UWF graduate turns storm chaser
By Lauren Haggett, University Communications
A graduate of the University of West Florida is now living life on the edge as a storm chaser. Jim Edds, a 1984 chemistry graduate, discovered his true calling in life after working as a research chemist in Pensacola in 1992. Today, he is his own boss following his dreams of storm chasing and storm filmography.
“The company I worked for in Pensacola was bought out and was moving its lab to North Carolina. I opted not to go,” said Edds. “It was during my eight months of unemployment that I really thought about what I wanted to do next.”
Edds’ journey of self exploration led him to the Florida Keys to work for the Department of Environmental Protection (DEP) in 1993. This relocation allowed him the opportunity to further explore his hobby of underwater photography and filmography. Edds began working with a daring trio in 1996 as an underwater photographer, capturing their extreme underwater exploits on film. This meant getting up close and personal with alligators in the Everglades as well as sharks. A couple of years later, Edds accompanied the U.S. Freediving team to Italy as their team photographer. In the same year, Edds went on his first storm chasing adventure, Category 2 Hurricane Georges, with storm chasing expert, Jim Leonard.
“He took me down to Key West early that morning, as power transformers exploded along the route, and showed me the storm chaser ropes,” said Edds. “Things like where to park your car and how to figure out where the eye of the hurricane is by watching the wind shift. After experiencing 110 mph winds blow through Key West, I was hooked.”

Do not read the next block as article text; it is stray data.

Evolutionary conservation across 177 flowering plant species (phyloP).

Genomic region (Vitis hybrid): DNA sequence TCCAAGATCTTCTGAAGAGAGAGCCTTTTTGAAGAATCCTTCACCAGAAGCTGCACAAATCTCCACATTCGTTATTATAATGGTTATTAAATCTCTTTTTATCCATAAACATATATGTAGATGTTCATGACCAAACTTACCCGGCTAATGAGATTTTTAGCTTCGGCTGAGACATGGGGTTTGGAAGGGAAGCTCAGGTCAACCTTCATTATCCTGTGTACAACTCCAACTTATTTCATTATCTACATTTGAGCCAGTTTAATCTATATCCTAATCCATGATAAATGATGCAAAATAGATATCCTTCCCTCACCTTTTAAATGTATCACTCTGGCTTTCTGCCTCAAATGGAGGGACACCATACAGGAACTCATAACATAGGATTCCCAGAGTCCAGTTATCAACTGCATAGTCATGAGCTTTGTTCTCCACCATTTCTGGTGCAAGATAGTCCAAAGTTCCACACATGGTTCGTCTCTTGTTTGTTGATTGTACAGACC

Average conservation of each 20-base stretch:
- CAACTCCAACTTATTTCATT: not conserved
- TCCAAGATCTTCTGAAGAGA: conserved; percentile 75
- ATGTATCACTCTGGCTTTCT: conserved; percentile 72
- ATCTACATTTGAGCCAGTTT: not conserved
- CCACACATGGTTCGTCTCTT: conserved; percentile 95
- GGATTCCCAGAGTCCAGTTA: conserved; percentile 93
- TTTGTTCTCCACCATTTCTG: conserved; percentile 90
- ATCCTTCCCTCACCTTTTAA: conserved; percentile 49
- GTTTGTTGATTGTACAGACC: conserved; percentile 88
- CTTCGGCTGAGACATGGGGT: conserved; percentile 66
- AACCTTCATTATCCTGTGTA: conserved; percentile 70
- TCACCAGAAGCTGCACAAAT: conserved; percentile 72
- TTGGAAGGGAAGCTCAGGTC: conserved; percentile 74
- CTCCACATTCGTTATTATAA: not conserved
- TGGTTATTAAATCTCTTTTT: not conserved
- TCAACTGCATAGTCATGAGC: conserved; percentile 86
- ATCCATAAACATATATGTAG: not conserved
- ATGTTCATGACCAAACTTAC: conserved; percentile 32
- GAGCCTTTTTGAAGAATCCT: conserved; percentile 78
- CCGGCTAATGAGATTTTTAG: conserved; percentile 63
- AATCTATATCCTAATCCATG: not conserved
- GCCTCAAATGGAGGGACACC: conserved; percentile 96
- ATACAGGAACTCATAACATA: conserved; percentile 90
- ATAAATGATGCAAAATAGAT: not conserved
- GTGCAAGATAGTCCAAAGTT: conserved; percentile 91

Edds began using vacation time from work to travel around chasing and filming various storms. He filmed typhoons in Guam, waterspouts off the coast of the keys and a hurricane in Bermuda.
“I would consider myself more of a cameraman,” said Edds. “You have to be able to package the footage of the storm in order for it to sell.”
Edds sold his first footage in 1999 of the waterspouts he filmed near Marathon, Fla. In Bermuda in 2003, Edds was the only storm chaser and filmographer on site for the worst hurricane to hit Bermuda in 50 years, Hurricane Fabian.
“Fabian was a category three hurricane with sustained winds of 120 mph,” said Edds. “Despite that, I did really well and got some great footage. It was so much fun, and in the end, CNN came to me for footage of the disaster.”
In 2004, Edds got his money shot, so to speak. Hurricane Charley struck West-Central Florida as a category four hurricane and Edds was able to capture the event.
“The footage I took during Charley is what allowed me to quit my day job a year later,” said Edds. “I picked a good time to leave too, because 2005 was a blockbuster hurricane season.”
That year Edds chased Hurricane Dennis in Pensacola, Fla., Hurricane Emily in Tulum, Mexico and in October he experienced Hurricane Wilma first-hand. Wilma struck South Florida and the Keys and left 75 percent of Key West underwater.
“Life’s too short not to do what you want and what you love,” said Edds. “You have to go for it, and then you figure out a way to make money at it and you keep pushing.”
Since January, Edds’ footage has been featured on four National Geographic television shows, both for hurricane and tornado footage. In addition, some of his hurricane footage will be featured in the upcoming movie, Dolphin Tale, starring Morgan Freeman set to hit the big screens in September 2011. His work has also been featured on the Travel Channel, ABC and frequently on the Weather Channel.
“What other profession could I do that would get me on ABC and the Weather Channel?” said Edds.
Edds moved back to Pensacola and now focuses on storm chasing and photography full time.
“I’m employee of the month every month now. It was a long road to get my own business going full time but that’s half the fun,” said Edds. “The next step is to take the storm photography worldwide, because there’s always a storm somewhere in the world; you just have to find it.”
For more information, visit extremestorms.com.